Chinese Foreign Minister Wang Yi said that China would like to take agricultural cooperation as a starting point to enhance the endogenous driving force and sustainable development capacity of the Burundian economy.
Burundian Second Vice-President Joseph Butore spoke highly of Burundi-China ties, stressing that in recent years, the bilateral relations are developing at a high level. Burundi is grateful to China for supporting its development and speaking up for it on international occasions, stressing that Burundiwill firmly support China on issues involving China's core interests and major concerns.
Burundi, a country in east-central Africa, south of the Equator. The landlocked country, a historic kingdom, is one of the few countries in Africa whose borders were not determined by colonial rulers.
Burundi’s capital, Bujumbura, lies at the northeastern end of Lake Tanganyika. The old section of the city comprisesuildings from the German and Belgian colonial periods, as well as a central market filled with hundreds of vendors’ booths. The country’s second city, Gitega, is also its cultural capital, containing the national museum and several schools. Gitega lies near the southernmost source of the Nile Riverand a spectacular waterfall, Chutes de la Kagera.
Burundi is bounded by Rwanda to the north, Tanzania to the east and south, Lake Tanganyikato the southwest, and the Democratic Republic of the Congoto the west.
As in Rwanda, Tutsi and Hutu are the principal ethnic communities, with the Hutu constituting the overwhelming majority and the Tutsi a significant minority. Other groups include the Twa Pygmies and a sprinkling of Swahili-speaking peoples from Tanzania and the Democratic Republic of the Congo. Common perceptions of Tutsi as uniformly tall and graceful and of Hutu as short and stocky do not fit the reality of physical variations because the two groups have frequently intermarried over the centuries.
Traditionally, the Hutu have been farmers, while the Tutsi have been pastoralists. Society was originally organized around family and clan loyalties.
Burundi’s official languages are Rundi (Kirundi), a Bantu language that is the standard medium of communication throughout the country, and French. Swahili, the language of trade, is widely spoken in Bujumbura, as is French. It is notable that Rundi is spoken by both the Hutu and Tutsi, who together form the overwhelming majority of the country’s population; such linguistic homogeneityis rare in sub-Saharan Africa.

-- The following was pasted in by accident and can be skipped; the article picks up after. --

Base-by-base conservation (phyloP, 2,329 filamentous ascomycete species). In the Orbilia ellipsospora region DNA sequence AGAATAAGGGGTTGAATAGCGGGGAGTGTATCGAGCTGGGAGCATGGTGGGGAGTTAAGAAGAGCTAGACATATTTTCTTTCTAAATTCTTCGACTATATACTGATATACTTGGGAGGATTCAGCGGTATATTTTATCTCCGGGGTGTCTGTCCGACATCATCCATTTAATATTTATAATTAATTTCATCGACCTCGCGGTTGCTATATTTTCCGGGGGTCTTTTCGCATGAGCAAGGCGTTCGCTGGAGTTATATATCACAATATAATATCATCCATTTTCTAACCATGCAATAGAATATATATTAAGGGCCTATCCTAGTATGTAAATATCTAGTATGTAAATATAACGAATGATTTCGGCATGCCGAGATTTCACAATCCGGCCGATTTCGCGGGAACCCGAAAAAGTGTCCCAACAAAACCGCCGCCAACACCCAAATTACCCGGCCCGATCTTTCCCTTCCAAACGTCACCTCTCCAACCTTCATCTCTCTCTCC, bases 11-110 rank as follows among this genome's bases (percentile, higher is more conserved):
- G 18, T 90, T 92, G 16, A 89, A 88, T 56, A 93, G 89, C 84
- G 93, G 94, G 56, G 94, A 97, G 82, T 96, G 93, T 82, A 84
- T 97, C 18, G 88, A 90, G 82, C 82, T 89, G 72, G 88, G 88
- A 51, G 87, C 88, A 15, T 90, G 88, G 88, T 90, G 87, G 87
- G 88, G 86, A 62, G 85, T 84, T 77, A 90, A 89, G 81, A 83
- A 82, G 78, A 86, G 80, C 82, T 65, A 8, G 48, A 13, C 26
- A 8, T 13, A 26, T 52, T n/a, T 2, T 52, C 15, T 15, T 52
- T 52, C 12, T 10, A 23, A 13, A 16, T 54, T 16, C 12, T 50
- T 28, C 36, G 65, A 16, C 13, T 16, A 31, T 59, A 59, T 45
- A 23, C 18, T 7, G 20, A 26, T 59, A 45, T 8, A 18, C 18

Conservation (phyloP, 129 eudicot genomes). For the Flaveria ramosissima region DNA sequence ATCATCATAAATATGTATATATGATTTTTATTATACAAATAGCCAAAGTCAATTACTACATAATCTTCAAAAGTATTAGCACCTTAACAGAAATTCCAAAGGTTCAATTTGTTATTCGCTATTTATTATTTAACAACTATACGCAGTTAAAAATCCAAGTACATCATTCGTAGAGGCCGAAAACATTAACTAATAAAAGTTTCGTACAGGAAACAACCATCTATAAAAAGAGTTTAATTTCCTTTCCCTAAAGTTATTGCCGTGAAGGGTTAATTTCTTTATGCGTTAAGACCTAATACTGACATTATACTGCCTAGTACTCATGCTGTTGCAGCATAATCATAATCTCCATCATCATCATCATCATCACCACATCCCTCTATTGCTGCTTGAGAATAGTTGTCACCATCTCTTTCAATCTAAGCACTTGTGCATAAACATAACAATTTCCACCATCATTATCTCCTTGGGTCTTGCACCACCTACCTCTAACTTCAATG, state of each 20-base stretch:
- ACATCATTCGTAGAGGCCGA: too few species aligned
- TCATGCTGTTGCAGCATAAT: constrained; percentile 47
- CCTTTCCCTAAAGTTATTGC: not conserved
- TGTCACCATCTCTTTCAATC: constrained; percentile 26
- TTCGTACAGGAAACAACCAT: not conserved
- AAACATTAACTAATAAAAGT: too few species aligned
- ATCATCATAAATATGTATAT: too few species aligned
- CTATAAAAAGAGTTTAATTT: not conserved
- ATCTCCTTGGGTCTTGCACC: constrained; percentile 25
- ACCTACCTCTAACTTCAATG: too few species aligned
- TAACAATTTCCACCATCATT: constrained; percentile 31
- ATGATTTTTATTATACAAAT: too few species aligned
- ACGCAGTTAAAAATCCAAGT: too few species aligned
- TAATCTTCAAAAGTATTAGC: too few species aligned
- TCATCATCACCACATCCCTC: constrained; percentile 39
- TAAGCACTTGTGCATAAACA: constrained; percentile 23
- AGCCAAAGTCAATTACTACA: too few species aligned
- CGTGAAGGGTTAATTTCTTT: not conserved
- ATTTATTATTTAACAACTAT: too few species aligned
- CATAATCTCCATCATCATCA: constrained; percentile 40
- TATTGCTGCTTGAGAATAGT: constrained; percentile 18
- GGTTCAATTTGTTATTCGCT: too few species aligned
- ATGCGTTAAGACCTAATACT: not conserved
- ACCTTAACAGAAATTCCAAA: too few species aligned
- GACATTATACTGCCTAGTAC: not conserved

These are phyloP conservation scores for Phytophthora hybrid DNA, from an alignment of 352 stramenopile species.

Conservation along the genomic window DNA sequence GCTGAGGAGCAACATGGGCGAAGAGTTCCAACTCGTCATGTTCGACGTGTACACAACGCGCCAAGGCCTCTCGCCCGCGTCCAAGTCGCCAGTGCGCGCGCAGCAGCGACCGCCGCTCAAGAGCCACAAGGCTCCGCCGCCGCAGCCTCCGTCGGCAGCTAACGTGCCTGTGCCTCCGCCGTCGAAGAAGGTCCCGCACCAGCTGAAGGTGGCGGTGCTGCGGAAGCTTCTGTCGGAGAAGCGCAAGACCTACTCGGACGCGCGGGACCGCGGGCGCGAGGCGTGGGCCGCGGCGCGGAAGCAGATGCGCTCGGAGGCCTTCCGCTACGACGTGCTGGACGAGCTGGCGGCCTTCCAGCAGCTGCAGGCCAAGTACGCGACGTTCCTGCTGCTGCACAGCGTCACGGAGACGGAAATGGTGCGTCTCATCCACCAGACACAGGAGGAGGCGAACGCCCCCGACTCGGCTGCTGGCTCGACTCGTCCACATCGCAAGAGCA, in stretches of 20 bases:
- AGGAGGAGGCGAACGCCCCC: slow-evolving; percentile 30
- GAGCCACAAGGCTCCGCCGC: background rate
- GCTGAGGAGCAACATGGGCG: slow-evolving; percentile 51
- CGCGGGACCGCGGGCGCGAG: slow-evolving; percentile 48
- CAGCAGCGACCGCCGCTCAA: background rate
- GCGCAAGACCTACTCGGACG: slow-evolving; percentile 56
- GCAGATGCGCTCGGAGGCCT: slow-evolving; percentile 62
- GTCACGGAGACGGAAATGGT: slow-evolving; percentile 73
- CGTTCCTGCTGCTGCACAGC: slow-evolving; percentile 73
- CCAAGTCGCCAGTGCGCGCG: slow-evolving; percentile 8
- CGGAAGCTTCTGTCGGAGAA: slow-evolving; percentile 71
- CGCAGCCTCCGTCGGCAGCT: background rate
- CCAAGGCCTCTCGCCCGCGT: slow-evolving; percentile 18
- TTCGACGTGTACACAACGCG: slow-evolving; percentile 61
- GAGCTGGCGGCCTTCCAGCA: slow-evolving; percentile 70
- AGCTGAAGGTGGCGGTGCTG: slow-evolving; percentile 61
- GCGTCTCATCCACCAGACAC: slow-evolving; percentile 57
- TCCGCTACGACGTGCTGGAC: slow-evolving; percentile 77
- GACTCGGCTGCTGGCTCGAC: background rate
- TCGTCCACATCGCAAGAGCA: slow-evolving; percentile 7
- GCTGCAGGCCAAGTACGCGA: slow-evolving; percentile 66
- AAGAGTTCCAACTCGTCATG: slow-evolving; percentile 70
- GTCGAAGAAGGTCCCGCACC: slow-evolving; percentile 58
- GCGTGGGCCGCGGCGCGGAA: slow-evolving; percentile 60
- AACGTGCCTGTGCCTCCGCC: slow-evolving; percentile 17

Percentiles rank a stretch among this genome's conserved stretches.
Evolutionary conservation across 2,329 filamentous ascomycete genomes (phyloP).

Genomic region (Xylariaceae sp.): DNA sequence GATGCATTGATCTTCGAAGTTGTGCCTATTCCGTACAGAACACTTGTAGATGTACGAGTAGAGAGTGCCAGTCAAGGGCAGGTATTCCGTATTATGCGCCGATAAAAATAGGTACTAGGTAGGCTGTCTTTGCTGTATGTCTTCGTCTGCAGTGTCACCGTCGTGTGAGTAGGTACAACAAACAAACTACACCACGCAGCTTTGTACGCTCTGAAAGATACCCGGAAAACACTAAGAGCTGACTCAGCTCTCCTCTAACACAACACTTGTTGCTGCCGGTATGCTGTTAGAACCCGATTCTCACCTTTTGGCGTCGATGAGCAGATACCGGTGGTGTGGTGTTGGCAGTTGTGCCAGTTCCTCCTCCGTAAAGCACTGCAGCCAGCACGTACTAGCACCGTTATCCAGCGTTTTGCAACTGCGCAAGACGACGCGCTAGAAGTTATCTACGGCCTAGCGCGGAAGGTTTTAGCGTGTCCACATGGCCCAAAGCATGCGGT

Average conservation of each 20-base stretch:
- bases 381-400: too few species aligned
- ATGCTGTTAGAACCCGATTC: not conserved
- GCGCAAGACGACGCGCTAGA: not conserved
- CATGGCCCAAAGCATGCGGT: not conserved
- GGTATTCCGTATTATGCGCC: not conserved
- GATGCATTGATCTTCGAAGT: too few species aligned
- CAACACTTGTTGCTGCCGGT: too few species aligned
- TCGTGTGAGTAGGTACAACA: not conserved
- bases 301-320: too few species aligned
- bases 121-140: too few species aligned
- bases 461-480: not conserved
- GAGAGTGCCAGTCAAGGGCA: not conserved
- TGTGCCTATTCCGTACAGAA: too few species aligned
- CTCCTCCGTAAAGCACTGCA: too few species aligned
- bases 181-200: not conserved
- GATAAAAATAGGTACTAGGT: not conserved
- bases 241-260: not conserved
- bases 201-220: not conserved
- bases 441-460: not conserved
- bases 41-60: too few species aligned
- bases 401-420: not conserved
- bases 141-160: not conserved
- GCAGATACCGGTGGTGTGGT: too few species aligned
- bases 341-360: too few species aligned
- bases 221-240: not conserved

Agriculture is the economic mainstay of the country, with industrial activities accounting for less than one-fourth of the gross domestic product.
Coffee, chiefly arabica, is the principal export crop and source of foreign exchange. Cash crops of lesser importance include cotton and tea.
By the late 1990s, more than three-fifths of the country’s population were living in poverty—a result of civil strife and the ravages of war, the predominance of traditional subsistence agriculture, the persistence of low income levels, chronic deficits in the balance of trade, and heavy dependence on foreign aid.
Western countries and surrounding African countries imposed economic sanctions against Burundi following a Tutsi-led military coup in 1996, which affected all of Burundi’s exports and its oil imports. Sanctions were eased beginning in 1997, a regional embargo was lifted in 1999, and much of the country’s foreign debt was forgiven in 2005, but the process of economic recovery has been slow.
Burundi typically imports food stuffs, capital goods, and petroleum products. The country’s main exports are coffee and tea. On average, export earnings are small (less than half the cost of imports), which reflects a steady growth of consumption and investment coupled with a sharp decline in the international price of coffee and rising import prices. Chief trading partners include China, India, Switzerland, the Democratic Republic of the Congo, and other nearby African countries.
Tourismin Burundi has great potential, but the country’s conflicts have severely limited visitors to the region.
-- Cultural Life
Much of Burundi’s rich cultural heritage, most notably folk songs and dances, was intended to extol the virtues of kingship; however, since the fall of the monarchy in 1966 (and particularly after a massacre of Hutuin 1972), such cultural expression has waned. Burundian daily life has since been conditioned by the exigencies of survival in a time of civil strife and ethnic hatred, and many important social institutions, such as the family and the village council, have lost their force, weakened by political chaos and the wholesale displacement of populations.
Once widely celebrated events include the annual orghum festival (umuganuro), the occasion for a magnificent display of traditional dances by court dancers (intore). Also participating in the festival are drummers beating the Karyenda (“sacred drum”), an emblem of the monarchy—their performance is intended to give both musical and symbolic resonanceto this festival and to other ceremonial occasions.
Government efforts to promote interethnic harmony through displays of a shared cultural heritage have been sporadic and only modestly successful. Burundian museums that celebrate the country’s heritage include the National Museum in Gitega and the Living Museum in Bujumbura, which also includes botanical gardens and animal exhibits.
(The above information from Internet)